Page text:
What’s it to be? Cockroach and scorpion in Thailand or roast lamb and nan’s homemade jam tarts? It’s no contest for the Tom Kavanagh, head chef at Blake’s Restaurant
Tell us about your cooking
It’s definitely modern British, but some French influences do sneak in because I was classically trained in the French Alps for more than two years, which was amazing and had a huge impact on me. Other than that, we always try to use local ingredients and to really get the best out of the food, rather than just brainlessly cooking it.
How did you become a chef?
My nan was always cooking and we would always bake together at Christmas time – everything from baking Christmas puddings and cakes to making soups together. Those memories are really important to me and I know I got my love of cooking from my nan.
What do you eat when you’re at home?
Like most chefs, I love to eat simple, tasty things at home… like shepherd’s pie. My favourite meal is probably spaghetti bolognese.
Who’s the best chef in the world and why? And who’s the best in Brum?
In Birmingham, for me it has to be Brad Carter. He’s really done it all on his own and had no help getting his Michelin star, but really just pushed on and got it through hard work. In the world, I’d say Marco Pierre White, purely because he was the first chef in London to get a Michelin star but ended up putting his foot down and giving it back. I think this is so admirable because of the way it is easy for restaurants to be walked all over by that world, and in giving it back, he really showed a true passion for food.
Is the customer always right?
No. [Laughing] Absolutely not. But, you have to be able to play the game and if you like going out and meeting the guests in the restaurant, which I like to do, you need to be able to make that person happy and always recognise that some opinions are better off not voicing!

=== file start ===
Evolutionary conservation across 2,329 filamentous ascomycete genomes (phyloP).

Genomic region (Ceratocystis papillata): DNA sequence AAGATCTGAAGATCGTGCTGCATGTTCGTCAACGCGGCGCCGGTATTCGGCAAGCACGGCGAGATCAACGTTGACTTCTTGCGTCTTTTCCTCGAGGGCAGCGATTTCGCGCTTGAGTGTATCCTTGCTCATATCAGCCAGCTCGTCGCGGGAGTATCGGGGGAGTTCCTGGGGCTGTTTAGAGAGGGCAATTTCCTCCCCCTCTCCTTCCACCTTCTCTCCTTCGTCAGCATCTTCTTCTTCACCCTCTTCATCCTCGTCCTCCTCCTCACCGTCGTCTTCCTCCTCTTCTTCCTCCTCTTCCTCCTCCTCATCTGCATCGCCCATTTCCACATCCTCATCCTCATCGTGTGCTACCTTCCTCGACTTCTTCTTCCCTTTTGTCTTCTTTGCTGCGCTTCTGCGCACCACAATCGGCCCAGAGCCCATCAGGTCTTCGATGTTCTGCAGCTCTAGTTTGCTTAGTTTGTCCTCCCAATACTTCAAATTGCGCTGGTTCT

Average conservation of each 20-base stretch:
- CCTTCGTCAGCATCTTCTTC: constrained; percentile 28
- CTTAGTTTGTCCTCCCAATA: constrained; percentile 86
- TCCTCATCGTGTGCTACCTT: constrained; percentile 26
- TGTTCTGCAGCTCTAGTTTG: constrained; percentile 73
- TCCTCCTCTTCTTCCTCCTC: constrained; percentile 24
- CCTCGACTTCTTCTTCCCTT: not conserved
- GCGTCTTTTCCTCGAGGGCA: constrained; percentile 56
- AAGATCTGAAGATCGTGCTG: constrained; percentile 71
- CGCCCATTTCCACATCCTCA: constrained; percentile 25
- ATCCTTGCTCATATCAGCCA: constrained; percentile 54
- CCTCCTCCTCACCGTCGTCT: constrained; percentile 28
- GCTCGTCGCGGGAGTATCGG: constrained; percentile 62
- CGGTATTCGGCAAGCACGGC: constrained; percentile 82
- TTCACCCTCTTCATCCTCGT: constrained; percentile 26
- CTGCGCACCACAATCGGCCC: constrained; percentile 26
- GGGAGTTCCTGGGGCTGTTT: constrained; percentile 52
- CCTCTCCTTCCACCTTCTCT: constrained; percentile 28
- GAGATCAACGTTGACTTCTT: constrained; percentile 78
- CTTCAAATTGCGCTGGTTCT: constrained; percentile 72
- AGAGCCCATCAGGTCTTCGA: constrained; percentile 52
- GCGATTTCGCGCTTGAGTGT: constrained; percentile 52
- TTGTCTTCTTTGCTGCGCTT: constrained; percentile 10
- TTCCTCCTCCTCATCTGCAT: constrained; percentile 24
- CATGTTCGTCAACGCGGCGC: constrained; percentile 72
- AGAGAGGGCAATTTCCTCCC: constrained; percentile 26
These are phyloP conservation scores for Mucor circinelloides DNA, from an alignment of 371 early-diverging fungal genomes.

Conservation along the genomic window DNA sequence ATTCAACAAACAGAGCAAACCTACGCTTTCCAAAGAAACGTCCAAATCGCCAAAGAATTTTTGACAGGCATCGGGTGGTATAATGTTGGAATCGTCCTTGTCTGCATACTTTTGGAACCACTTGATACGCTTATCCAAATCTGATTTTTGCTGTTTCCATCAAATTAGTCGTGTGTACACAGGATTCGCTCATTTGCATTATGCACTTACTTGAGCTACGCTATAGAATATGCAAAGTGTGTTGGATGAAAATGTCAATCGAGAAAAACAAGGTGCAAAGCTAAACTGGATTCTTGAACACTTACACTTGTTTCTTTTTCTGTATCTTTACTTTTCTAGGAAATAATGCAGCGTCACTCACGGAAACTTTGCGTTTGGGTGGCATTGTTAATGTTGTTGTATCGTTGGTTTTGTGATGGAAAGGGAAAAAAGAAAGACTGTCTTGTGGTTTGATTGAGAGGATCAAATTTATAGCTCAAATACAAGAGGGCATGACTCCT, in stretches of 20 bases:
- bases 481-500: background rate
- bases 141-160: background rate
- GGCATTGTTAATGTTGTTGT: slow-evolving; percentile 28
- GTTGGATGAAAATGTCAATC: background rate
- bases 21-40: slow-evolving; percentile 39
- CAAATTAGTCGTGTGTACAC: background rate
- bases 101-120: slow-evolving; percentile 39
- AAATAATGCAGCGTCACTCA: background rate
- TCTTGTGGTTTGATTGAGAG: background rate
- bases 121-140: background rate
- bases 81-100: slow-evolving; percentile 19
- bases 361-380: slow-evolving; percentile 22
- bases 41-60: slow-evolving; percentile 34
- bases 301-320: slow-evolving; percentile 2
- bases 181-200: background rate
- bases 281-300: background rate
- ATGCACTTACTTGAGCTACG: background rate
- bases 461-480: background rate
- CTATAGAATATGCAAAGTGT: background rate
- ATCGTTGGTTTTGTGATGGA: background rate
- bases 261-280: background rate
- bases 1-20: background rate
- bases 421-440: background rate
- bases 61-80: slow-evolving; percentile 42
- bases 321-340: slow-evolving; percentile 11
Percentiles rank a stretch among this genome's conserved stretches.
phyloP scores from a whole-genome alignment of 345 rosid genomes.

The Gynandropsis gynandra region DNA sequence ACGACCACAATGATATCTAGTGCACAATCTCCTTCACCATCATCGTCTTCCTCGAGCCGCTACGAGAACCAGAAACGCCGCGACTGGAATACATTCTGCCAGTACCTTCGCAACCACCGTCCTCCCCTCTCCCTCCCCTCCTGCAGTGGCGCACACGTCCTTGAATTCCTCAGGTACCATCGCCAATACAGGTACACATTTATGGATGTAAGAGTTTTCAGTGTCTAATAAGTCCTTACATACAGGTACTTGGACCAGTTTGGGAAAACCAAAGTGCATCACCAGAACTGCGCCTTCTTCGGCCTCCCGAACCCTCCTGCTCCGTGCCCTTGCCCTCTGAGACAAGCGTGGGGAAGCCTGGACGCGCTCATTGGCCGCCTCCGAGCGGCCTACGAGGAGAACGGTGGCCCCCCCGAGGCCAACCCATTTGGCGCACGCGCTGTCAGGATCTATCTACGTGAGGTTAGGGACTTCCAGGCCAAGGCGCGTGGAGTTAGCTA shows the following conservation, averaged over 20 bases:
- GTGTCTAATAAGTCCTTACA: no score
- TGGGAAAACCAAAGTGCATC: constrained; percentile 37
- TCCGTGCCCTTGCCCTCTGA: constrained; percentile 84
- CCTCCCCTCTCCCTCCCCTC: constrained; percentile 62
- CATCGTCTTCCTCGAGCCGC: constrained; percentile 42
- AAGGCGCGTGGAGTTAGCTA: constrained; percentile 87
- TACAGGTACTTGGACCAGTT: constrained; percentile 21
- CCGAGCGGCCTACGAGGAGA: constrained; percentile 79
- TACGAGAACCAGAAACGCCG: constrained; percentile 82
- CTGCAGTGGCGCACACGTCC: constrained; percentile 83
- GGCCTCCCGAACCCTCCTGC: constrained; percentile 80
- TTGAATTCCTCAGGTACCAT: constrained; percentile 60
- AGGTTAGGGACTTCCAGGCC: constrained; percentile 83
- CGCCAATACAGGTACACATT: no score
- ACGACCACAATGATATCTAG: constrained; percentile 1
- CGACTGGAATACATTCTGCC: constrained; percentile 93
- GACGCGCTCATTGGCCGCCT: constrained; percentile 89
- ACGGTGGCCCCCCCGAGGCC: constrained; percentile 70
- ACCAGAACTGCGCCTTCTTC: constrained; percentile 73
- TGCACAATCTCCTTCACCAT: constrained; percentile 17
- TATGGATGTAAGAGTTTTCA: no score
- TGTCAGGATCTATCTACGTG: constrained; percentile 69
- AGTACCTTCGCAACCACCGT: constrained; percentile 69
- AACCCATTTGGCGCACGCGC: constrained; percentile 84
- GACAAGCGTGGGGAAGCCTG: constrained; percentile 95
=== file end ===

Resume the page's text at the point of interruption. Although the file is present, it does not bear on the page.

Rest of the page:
Share a cooking tip.
Okay, I’ve got a really good one actually. Making eggs Benedict seems to be a bit of a trend at the moment and so, instead of standing there whisking hollandaise by hand, use a food processor, add your eggs and white wine reduction and all that slowly, and you’ll end up with the best hollandaise sauce you’ve ever made with the best consistency.
What was your favourite food as a kid?
My mum was one of those strict mums who never let us eat too many sweets growing up. I was never allowed fizzy pop or Smarties! But my nan used to make homemade jam and we’d have these great homemade jam tarts. They were such a big treat to me because we weren’t normally allowed sugary things.
Food heaven and food hell?
Heaven is definitely a lamb Sunday roast. Hell is smoked salmon, even in sushi. I don’t know why, I just can’t get past the texture.
What’s the most unusual thing you’ve eaten?
Well, I had a cockroach while I was in Thailand, and that was horrible. I tried scorpion too. I’m not sure which was worse!
If you weren’t a chef, what would you be?
A primary school teacher. I had a bit of experience working in schools and I think it would be a really rewarding career to have. And I think, like being a chef, when you work with kids if it’s gone a bit wrong you know about it very quickly – immediate feedback!
What do you recommend from this evening’s menu?
The roasted striploin of lamb with sauteed green beans, potato dauphinoise, watercress puree and a mint jus is fantastic.